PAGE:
6 Things I Learned Driving the Alaska Highway
The drive to and from Alaska can teach you a lot of things about life and travel. Here are 6 things The Weekend Warrior learned while driving the Alaska Highway this summer.
In July and August I was fortunate enough to drive the Alaska Highway to and from Alaska. Road trips are something I love. There's nothing like driving down the open road, dodging obstacles and seeing the scenery change over the course of 1,382 miles plus getting to the highway via Canada's road systems. There's a lot of time to contemplate different things between audiobooks: relationships, work, outlooks on life, et cetera.
Here are 6 things I learned on what seemed like an endless drive on the Alaska Highway:
1. Embrace the Potholes and Rough Roads
The frigid winter takes its toll on the highway. As you drive further north you see the road take on various shapes. Potholes litter the road, ice heaves threaten to launch your car into the air as if you hit the wrong button in Inspector Gadget’s car, and the change between pavement and gravel will give your back an adjustment without a visit to the chiropractor. All that being said, it’s fun. The Alaska Highway wouldn’t be the Alaska Highway without all these challenges. It’d be just another highway.
There’s this quote from Stephen Colbert in a GQ interview that’s stuck with me the past couple of years.
“’What punishments of God are not gifts?’ So it would be ungrateful not to take everything with gratitude. It doesn’t mean you want it. I can hold both of those ideas in my head.”
All the rough spots in the road teach you to embrace and be grateful for them all. They’re a total inconvenience and make the ride a little rough, but it’s the rough ride that makes the smooth road up ahead that much more enjoyable.
2. Go at Your Own Speed
A lady at the Visit Center in Watson Lake in Canada’s Yukon Territory told me I was at least a 4 day’s drive from the nearest, legitimate, town in Alaska. I was only 3 days into the long drive and was ready to be in Alaska. It only took another 2 days.
Just because someone did something faster or slower makes you or them no less or more. We were all created differently and go at different speeds. It makes no sense to make comparisons with others, only yourself. Go at your own speed; and you get decide how heavy your foot weighs down on the gas pedal.
3. Enjoy the In-Between Moments
In his book The In-Between Jeff Goins breaks down that we define life by moments. Big moments are what we remember, but most of our life is made of little tiny moments. And when we get caught up waiting and looking ahead to the next big thing, we take for granted to little things that give life its flavor.
While Alaska or somewhere in Canada might be the end goal, there’s so much more to love and experience on the Alaska Highway. I don’t many places where you’ll willingly stop to get mediocre ice cream in a picturesque setting, skate on asphalt that’s covered by snow and ice most of the year, see 7 black bears along the highway within an hour, take pictures of 3 bison at sunset and then get surrounded by a herd of 50 bison 2 miles down the road, or take a swim in a turquoise lake to stretch out your legs.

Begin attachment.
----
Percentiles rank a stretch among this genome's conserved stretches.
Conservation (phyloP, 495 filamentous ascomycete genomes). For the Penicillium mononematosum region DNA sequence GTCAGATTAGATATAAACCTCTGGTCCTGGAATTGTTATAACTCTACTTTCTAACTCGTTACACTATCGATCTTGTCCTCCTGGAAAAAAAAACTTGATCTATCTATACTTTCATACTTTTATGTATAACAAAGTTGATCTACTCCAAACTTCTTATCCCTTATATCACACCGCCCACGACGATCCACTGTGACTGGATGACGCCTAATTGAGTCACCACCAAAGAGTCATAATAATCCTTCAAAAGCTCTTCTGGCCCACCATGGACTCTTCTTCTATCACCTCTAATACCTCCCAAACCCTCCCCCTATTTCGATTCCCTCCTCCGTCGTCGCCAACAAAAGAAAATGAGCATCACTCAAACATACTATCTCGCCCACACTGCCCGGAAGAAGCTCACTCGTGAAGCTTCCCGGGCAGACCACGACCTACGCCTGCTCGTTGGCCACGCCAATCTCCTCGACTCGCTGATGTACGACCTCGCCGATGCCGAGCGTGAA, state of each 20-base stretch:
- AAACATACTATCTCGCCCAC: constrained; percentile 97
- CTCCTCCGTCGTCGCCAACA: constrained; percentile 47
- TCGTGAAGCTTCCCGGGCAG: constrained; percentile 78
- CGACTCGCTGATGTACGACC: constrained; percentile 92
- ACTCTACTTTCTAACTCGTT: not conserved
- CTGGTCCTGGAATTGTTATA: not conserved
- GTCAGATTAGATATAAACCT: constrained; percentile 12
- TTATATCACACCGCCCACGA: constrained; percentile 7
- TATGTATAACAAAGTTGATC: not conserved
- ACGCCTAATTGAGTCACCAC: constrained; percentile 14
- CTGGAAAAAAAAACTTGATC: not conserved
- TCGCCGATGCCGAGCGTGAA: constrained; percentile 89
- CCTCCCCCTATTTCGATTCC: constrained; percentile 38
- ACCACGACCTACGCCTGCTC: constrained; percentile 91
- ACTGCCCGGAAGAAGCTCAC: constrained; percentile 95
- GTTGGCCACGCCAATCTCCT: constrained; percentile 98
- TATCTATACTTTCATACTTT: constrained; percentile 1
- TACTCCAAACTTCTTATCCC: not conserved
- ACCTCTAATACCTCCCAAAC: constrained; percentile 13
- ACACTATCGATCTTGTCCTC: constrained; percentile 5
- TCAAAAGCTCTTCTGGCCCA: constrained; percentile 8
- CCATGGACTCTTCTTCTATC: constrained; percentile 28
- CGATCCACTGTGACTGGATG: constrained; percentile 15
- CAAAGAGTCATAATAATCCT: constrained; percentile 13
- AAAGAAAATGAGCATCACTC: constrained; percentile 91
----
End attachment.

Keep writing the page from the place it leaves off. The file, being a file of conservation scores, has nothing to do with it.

4. Take Your Eyes Off the Road
Someone gave me a map of all the campsites along the Alaska Highway. They all looked great and well maintained, but that meant I had to pay to sleep in my van on a patch of dirt for the night.
A friend of mine told me to keep an eye out for free sites near bridges and river banks. Sure enough, some of my favorite spots to call home for the night have been on the Alaska Highway. They weren’t always easy to find, but they required me to look a little off to the side of the road to find these hidden gems. Opportunity won’t always present itself in the middle of the road. Sometimes you might find them hiding off the side of the road. Unless it’s a bison crossing the road.
5. Heed the Advice of Others that Have Gone Before You
The drive gets boring and I listened to the Ask Gary Vee audiobook. It’s an awesome listen and not just for entrepreneurs. But in the book, Gary was asked a question about who to listen to for business advice and if info programs that are sold are even worth buying. His response was incredible.
Listen to people who have done and been successful at what they’re talking about. Heeding the marketing advice of someone that’s never led a marketing campaign or the leadership advice of someone who’s never owned a business, let alone been in a leadership or even a managerial role, is good time wasted. So many people are willing to lend you their advice because they want to feel important. That advice is rubbish unless they’ve actually done it. Same goes for people telling you how rough and terrible the Alaska Highway is, only because that’s what their friends have said.
6. Enjoy the Ride
I can’t describe what makes 1,000 miles of driving over a highway that’s frozen most of the year so great. But if you love road trips like I do, this one that has to be on the top of your list. All the naysayers are going to say it sucks and that the road’s too rough and you need to carry extra fuel with you. Don’t listen to them. Use your common sense and enjoy the ride.
This story originally appeared on The Weekend Warrior.
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Always practice Leave No Trace ethics on your adventures. Be aware of local regulations and don't damage these amazing places for the sake of a photograph.